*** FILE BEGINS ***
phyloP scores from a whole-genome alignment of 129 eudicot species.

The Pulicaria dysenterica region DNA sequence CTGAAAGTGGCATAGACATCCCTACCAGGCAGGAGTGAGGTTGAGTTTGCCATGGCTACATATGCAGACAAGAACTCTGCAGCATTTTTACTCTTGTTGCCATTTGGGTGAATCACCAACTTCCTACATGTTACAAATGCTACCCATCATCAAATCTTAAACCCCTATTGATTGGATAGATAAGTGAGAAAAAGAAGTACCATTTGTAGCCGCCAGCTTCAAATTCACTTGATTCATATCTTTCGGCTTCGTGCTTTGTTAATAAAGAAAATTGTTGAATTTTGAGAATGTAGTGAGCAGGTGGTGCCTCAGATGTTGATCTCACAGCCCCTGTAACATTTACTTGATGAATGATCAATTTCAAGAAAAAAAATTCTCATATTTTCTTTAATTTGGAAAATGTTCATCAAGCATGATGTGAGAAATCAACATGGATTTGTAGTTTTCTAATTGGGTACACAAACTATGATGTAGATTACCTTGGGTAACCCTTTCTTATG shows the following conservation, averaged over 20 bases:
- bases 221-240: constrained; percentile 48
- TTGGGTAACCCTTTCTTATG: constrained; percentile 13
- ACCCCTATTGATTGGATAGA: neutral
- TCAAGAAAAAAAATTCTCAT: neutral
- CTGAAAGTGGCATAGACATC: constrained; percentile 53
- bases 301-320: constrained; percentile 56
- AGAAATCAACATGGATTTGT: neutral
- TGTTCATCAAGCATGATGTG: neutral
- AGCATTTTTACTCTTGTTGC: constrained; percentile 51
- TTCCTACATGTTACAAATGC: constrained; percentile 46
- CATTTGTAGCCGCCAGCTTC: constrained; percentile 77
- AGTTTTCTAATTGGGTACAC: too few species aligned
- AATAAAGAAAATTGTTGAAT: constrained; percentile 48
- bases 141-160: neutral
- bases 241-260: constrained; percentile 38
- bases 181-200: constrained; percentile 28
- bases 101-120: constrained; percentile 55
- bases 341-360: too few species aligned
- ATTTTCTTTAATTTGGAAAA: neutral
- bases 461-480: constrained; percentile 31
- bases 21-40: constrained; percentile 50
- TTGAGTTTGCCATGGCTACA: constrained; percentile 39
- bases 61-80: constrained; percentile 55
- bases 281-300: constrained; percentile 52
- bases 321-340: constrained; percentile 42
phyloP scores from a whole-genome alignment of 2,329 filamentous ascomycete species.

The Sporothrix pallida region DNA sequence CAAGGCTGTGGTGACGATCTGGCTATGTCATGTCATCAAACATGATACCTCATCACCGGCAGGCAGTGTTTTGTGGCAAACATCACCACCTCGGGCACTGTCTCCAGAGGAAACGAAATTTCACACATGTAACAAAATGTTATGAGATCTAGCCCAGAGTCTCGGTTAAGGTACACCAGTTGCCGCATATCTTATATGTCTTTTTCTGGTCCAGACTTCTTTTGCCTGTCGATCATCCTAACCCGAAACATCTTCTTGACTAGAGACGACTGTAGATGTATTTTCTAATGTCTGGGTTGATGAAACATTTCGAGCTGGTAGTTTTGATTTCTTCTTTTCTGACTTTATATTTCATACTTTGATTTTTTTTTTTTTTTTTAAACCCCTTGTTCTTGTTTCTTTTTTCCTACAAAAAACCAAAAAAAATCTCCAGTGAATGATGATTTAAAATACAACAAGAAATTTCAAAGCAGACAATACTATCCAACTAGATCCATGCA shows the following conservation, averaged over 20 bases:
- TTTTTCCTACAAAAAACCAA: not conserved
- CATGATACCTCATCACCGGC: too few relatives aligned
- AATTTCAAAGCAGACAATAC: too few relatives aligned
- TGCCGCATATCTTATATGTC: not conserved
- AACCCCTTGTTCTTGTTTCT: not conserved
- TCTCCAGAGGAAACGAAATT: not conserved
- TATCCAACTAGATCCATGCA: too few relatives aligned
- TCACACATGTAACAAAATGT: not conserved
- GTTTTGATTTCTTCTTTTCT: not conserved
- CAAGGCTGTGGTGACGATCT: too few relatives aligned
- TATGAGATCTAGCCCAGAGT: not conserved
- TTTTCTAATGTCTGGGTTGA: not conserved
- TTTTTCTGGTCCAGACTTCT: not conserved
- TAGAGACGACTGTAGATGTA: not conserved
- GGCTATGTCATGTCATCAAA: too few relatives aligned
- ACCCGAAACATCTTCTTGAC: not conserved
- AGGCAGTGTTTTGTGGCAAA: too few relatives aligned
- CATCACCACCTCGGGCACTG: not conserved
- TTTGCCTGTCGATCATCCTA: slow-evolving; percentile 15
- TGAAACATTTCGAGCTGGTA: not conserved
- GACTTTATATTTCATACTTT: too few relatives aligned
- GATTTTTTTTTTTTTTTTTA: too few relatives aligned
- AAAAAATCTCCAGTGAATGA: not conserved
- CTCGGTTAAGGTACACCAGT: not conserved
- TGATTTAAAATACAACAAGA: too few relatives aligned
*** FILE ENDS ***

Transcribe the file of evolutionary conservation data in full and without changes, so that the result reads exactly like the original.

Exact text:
phyloP scores from a whole-genome alignment of 129 eudicot species.

The Pulicaria dysenterica region DNA sequence CTGAAAGTGGCATAGACATCCCTACCAGGCAGGAGTGAGGTTGAGTTTGCCATGGCTACATATGCAGACAAGAACTCTGCAGCATTTTTACTCTTGTTGCCATTTGGGTGAATCACCAACTTCCTACATGTTACAAATGCTACCCATCATCAAATCTTAAACCCCTATTGATTGGATAGATAAGTGAGAAAAAGAAGTACCATTTGTAGCCGCCAGCTTCAAATTCACTTGATTCATATCTTTCGGCTTCGTGCTTTGTTAATAAAGAAAATTGTTGAATTTTGAGAATGTAGTGAGCAGGTGGTGCCTCAGATGTTGATCTCACAGCCCCTGTAACATTTACTTGATGAATGATCAATTTCAAGAAAAAAAATTCTCATATTTTCTTTAATTTGGAAAATGTTCATCAAGCATGATGTGAGAAATCAACATGGATTTGTAGTTTTCTAATTGGGTACACAAACTATGATGTAGATTACCTTGGGTAACCCTTTCTTATG shows the following conservation, averaged over 20 bases:
- bases 221-240: constrained; percentile 48
- TTGGGTAACCCTTTCTTATG: constrained; percentile 13
- ACCCCTATTGATTGGATAGA: neutral
- TCAAGAAAAAAAATTCTCAT: neutral
- CTGAAAGTGGCATAGACATC: constrained; percentile 53
- bases 301-320: constrained; percentile 56
- AGAAATCAACATGGATTTGT: neutral
- TGTTCATCAAGCATGATGTG: neutral
- AGCATTTTTACTCTTGTTGC: constrained; percentile 51
- TTCCTACATGTTACAAATGC: constrained; percentile 46
- CATTTGTAGCCGCCAGCTTC: constrained; percentile 77
- AGTTTTCTAATTGGGTACAC: too few species aligned
- AATAAAGAAAATTGTTGAAT: constrained; percentile 48
- bases 141-160: neutral
- bases 241-260: constrained; percentile 38
- bases 181-200: constrained; percentile 28
- bases 101-120: constrained; percentile 55
- bases 341-360: too few species aligned
- ATTTTCTTTAATTTGGAAAA: neutral
- bases 461-480: constrained; percentile 31
- bases 21-40: constrained; percentile 50
- TTGAGTTTGCCATGGCTACA: constrained; percentile 39
- bases 61-80: constrained; percentile 55
- bases 281-300: constrained; percentile 52
- bases 321-340: constrained; percentile 42
phyloP scores from a whole-genome alignment of 2,329 filamentous ascomycete species.

The Sporothrix pallida region DNA sequence CAAGGCTGTGGTGACGATCTGGCTATGTCATGTCATCAAACATGATACCTCATCACCGGCAGGCAGTGTTTTGTGGCAAACATCACCACCTCGGGCACTGTCTCCAGAGGAAACGAAATTTCACACATGTAACAAAATGTTATGAGATCTAGCCCAGAGTCTCGGTTAAGGTACACCAGTTGCCGCATATCTTATATGTCTTTTTCTGGTCCAGACTTCTTTTGCCTGTCGATCATCCTAACCCGAAACATCTTCTTGACTAGAGACGACTGTAGATGTATTTTCTAATGTCTGGGTTGATGAAACATTTCGAGCTGGTAGTTTTGATTTCTTCTTTTCTGACTTTATATTTCATACTTTGATTTTTTTTTTTTTTTTTAAACCCCTTGTTCTTGTTTCTTTTTTCCTACAAAAAACCAAAAAAAATCTCCAGTGAATGATGATTTAAAATACAACAAGAAATTTCAAAGCAGACAATACTATCCAACTAGATCCATGCA shows the following conservation, averaged over 20 bases:
- TTTTTCCTACAAAAAACCAA: not conserved
- CATGATACCTCATCACCGGC: too few relatives aligned
- AATTTCAAAGCAGACAATAC: too few relatives aligned
- TGCCGCATATCTTATATGTC: not conserved
- AACCCCTTGTTCTTGTTTCT: not conserved
- TCTCCAGAGGAAACGAAATT: not conserved
- TATCCAACTAGATCCATGCA: too few relatives aligned
- TCACACATGTAACAAAATGT: not conserved
- GTTTTGATTTCTTCTTTTCT: not conserved
- CAAGGCTGTGGTGACGATCT: too few relatives aligned
- TATGAGATCTAGCCCAGAGT: not conserved
- TTTTCTAATGTCTGGGTTGA: not conserved
- TTTTTCTGGTCCAGACTTCT: not conserved
- TAGAGACGACTGTAGATGTA: not conserved
- GGCTATGTCATGTCATCAAA: too few relatives aligned
- ACCCGAAACATCTTCTTGAC: not conserved
- AGGCAGTGTTTTGTGGCAAA: too few relatives aligned
- CATCACCACCTCGGGCACTG: not conserved
- TTTGCCTGTCGATCATCCTA: slow-evolving; percentile 15
- TGAAACATTTCGAGCTGGTA: not conserved
- GACTTTATATTTCATACTTT: too few relatives aligned
- GATTTTTTTTTTTTTTTTTA: too few relatives aligned
- AAAAAATCTCCAGTGAATGA: not conserved
- CTCGGTTAAGGTACACCAGT: not conserved
- TGATTTAAAATACAACAAGA: too few relatives aligned